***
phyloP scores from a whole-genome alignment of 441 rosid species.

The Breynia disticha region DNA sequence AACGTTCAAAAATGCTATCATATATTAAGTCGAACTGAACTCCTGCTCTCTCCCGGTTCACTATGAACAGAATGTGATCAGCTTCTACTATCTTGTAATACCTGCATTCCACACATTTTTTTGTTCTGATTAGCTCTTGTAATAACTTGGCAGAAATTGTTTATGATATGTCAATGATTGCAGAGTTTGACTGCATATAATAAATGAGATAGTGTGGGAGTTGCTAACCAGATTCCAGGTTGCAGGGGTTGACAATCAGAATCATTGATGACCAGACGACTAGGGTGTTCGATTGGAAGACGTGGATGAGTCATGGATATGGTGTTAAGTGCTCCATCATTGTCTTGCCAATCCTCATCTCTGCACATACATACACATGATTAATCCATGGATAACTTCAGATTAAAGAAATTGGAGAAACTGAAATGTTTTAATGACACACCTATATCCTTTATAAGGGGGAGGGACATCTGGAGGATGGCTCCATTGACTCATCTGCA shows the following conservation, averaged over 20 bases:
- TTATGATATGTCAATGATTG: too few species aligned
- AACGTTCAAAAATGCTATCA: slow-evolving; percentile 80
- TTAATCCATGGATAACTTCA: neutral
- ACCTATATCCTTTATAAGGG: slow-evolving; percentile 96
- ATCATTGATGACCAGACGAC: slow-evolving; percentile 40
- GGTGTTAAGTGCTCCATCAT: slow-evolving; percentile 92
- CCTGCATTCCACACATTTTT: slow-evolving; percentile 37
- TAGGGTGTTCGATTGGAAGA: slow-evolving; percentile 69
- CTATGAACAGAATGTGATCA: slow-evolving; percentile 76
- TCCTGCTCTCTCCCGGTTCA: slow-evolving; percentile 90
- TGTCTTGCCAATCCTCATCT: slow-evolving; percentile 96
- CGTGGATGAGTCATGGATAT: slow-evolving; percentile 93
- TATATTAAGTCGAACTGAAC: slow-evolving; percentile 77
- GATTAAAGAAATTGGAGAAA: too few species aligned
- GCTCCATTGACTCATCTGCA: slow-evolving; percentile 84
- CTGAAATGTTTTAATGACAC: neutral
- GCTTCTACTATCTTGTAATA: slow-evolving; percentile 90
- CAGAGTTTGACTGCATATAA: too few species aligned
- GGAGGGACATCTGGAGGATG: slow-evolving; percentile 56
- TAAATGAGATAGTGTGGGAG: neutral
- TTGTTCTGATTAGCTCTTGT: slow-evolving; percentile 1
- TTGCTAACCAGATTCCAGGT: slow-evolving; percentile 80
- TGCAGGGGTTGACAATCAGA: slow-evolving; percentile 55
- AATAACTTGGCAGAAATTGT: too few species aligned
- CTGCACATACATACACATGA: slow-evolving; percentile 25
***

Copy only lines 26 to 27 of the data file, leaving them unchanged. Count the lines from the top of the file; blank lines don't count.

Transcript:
- AATAACTTGGCAGAAATTGT: too few species aligned
- CTGCACATACATACACATGA: slow-evolving; percentile 25